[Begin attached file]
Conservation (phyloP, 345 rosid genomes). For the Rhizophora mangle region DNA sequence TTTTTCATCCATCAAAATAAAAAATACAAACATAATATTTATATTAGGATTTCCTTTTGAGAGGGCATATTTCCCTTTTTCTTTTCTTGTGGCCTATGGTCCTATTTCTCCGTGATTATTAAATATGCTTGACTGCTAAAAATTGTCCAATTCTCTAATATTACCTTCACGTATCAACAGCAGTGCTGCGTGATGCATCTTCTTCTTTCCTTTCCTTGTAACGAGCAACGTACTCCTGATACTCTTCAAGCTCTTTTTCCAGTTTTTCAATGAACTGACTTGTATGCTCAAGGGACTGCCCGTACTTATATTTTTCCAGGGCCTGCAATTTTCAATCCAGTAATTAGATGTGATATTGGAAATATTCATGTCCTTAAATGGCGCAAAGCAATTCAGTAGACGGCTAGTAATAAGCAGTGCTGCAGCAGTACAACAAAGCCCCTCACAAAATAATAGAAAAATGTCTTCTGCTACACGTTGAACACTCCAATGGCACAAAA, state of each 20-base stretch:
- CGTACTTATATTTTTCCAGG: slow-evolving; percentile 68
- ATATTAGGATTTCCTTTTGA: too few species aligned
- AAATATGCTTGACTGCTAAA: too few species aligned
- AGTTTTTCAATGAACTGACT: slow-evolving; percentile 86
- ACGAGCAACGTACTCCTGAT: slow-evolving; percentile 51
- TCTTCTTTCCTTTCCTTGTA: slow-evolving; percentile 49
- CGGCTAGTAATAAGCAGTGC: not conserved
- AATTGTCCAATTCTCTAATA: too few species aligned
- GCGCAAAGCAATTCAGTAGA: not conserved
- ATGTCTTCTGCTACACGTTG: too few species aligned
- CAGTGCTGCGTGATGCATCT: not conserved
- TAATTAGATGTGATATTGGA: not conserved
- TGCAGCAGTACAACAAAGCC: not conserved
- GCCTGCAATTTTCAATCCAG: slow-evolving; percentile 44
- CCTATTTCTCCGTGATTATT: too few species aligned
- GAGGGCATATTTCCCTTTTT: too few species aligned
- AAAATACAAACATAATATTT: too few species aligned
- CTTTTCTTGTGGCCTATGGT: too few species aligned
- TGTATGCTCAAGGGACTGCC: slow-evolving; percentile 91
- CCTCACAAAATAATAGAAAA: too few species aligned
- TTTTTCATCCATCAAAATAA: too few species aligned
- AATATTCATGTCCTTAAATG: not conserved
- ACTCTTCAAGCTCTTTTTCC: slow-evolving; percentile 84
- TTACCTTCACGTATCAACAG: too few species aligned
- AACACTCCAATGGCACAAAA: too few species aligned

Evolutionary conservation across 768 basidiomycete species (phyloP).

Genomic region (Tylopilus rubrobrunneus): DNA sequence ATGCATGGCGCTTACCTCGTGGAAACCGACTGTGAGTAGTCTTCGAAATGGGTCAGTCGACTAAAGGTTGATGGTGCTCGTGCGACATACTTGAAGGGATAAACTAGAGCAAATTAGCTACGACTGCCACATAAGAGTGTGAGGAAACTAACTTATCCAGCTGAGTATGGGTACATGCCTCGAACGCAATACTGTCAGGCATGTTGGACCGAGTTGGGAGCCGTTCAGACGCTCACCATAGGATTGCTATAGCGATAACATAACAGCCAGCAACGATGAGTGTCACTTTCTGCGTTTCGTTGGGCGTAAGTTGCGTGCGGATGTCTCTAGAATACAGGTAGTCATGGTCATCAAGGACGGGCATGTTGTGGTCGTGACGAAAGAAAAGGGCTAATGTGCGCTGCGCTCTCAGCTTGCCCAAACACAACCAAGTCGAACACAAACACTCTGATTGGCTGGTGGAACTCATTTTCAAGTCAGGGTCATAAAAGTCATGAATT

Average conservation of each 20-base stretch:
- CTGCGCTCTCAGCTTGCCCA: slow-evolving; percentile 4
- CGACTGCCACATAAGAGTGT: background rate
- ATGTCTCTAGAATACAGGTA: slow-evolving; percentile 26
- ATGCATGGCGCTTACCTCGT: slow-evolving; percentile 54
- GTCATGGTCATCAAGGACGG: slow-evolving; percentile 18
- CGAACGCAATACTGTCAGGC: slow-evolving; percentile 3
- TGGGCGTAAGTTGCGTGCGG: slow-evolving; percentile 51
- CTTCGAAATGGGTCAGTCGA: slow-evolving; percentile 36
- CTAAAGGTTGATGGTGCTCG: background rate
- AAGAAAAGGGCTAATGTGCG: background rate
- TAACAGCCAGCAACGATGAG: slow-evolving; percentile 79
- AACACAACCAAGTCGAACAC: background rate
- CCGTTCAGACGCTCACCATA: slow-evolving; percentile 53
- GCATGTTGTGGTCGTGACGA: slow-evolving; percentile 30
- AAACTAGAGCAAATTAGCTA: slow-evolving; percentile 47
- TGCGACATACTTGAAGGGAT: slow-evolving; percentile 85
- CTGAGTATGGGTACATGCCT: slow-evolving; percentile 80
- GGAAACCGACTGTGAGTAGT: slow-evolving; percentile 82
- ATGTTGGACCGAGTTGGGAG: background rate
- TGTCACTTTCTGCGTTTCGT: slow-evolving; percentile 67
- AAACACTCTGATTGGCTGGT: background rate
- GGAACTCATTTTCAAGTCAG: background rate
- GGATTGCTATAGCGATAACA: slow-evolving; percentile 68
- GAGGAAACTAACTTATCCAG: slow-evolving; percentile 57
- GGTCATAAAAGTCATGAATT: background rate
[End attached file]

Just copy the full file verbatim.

Conservation (phyloP, 345 rosid genomes). For the Rhizophora mangle region DNA sequence TTTTTCATCCATCAAAATAAAAAATACAAACATAATATTTATATTAGGATTTCCTTTTGAGAGGGCATATTTCCCTTTTTCTTTTCTTGTGGCCTATGGTCCTATTTCTCCGTGATTATTAAATATGCTTGACTGCTAAAAATTGTCCAATTCTCTAATATTACCTTCACGTATCAACAGCAGTGCTGCGTGATGCATCTTCTTCTTTCCTTTCCTTGTAACGAGCAACGTACTCCTGATACTCTTCAAGCTCTTTTTCCAGTTTTTCAATGAACTGACTTGTATGCTCAAGGGACTGCCCGTACTTATATTTTTCCAGGGCCTGCAATTTTCAATCCAGTAATTAGATGTGATATTGGAAATATTCATGTCCTTAAATGGCGCAAAGCAATTCAGTAGACGGCTAGTAATAAGCAGTGCTGCAGCAGTACAACAAAGCCCCTCACAAAATAATAGAAAAATGTCTTCTGCTACACGTTGAACACTCCAATGGCACAAAA, state of each 20-base stretch:
- CGTACTTATATTTTTCCAGG: slow-evolving; percentile 68
- ATATTAGGATTTCCTTTTGA: too few species aligned
- AAATATGCTTGACTGCTAAA: too few species aligned
- AGTTTTTCAATGAACTGACT: slow-evolving; percentile 86
- ACGAGCAACGTACTCCTGAT: slow-evolving; percentile 51
- TCTTCTTTCCTTTCCTTGTA: slow-evolving; percentile 49
- CGGCTAGTAATAAGCAGTGC: not conserved
- AATTGTCCAATTCTCTAATA: too few species aligned
- GCGCAAAGCAATTCAGTAGA: not conserved
- ATGTCTTCTGCTACACGTTG: too few species aligned
- CAGTGCTGCGTGATGCATCT: not conserved
- TAATTAGATGTGATATTGGA: not conserved
- TGCAGCAGTACAACAAAGCC: not conserved
- GCCTGCAATTTTCAATCCAG: slow-evolving; percentile 44
- CCTATTTCTCCGTGATTATT: too few species aligned
- GAGGGCATATTTCCCTTTTT: too few species aligned
- AAAATACAAACATAATATTT: too few species aligned
- CTTTTCTTGTGGCCTATGGT: too few species aligned
- TGTATGCTCAAGGGACTGCC: slow-evolving; percentile 91
- CCTCACAAAATAATAGAAAA: too few species aligned
- TTTTTCATCCATCAAAATAA: too few species aligned
- AATATTCATGTCCTTAAATG: not conserved
- ACTCTTCAAGCTCTTTTTCC: slow-evolving; percentile 84
- TTACCTTCACGTATCAACAG: too few species aligned
- AACACTCCAATGGCACAAAA: too few species aligned

Evolutionary conservation across 768 basidiomycete species (phyloP).

Genomic region (Tylopilus rubrobrunneus): DNA sequence ATGCATGGCGCTTACCTCGTGGAAACCGACTGTGAGTAGTCTTCGAAATGGGTCAGTCGACTAAAGGTTGATGGTGCTCGTGCGACATACTTGAAGGGATAAACTAGAGCAAATTAGCTACGACTGCCACATAAGAGTGTGAGGAAACTAACTTATCCAGCTGAGTATGGGTACATGCCTCGAACGCAATACTGTCAGGCATGTTGGACCGAGTTGGGAGCCGTTCAGACGCTCACCATAGGATTGCTATAGCGATAACATAACAGCCAGCAACGATGAGTGTCACTTTCTGCGTTTCGTTGGGCGTAAGTTGCGTGCGGATGTCTCTAGAATACAGGTAGTCATGGTCATCAAGGACGGGCATGTTGTGGTCGTGACGAAAGAAAAGGGCTAATGTGCGCTGCGCTCTCAGCTTGCCCAAACACAACCAAGTCGAACACAAACACTCTGATTGGCTGGTGGAACTCATTTTCAAGTCAGGGTCATAAAAGTCATGAATT

Average conservation of each 20-base stretch:
- CTGCGCTCTCAGCTTGCCCA: slow-evolving; percentile 4
- CGACTGCCACATAAGAGTGT: background rate
- ATGTCTCTAGAATACAGGTA: slow-evolving; percentile 26
- ATGCATGGCGCTTACCTCGT: slow-evolving; percentile 54
- GTCATGGTCATCAAGGACGG: slow-evolving; percentile 18
- CGAACGCAATACTGTCAGGC: slow-evolving; percentile 3
- TGGGCGTAAGTTGCGTGCGG: slow-evolving; percentile 51
- CTTCGAAATGGGTCAGTCGA: slow-evolving; percentile 36
- CTAAAGGTTGATGGTGCTCG: background rate
- AAGAAAAGGGCTAATGTGCG: background rate
- TAACAGCCAGCAACGATGAG: slow-evolving; percentile 79
- AACACAACCAAGTCGAACAC: background rate
- CCGTTCAGACGCTCACCATA: slow-evolving; percentile 53
- GCATGTTGTGGTCGTGACGA: slow-evolving; percentile 30
- AAACTAGAGCAAATTAGCTA: slow-evolving; percentile 47
- TGCGACATACTTGAAGGGAT: slow-evolving; percentile 85
- CTGAGTATGGGTACATGCCT: slow-evolving; percentile 80
- GGAAACCGACTGTGAGTAGT: slow-evolving; percentile 82
- ATGTTGGACCGAGTTGGGAG: background rate
- TGTCACTTTCTGCGTTTCGT: slow-evolving; percentile 67
- AAACACTCTGATTGGCTGGT: background rate
- GGAACTCATTTTCAAGTCAG: background rate
- GGATTGCTATAGCGATAACA: slow-evolving; percentile 68
- GAGGAAACTAACTTATCCAG: slow-evolving; percentile 57
- GGTCATAAAAGTCATGAATT: background rate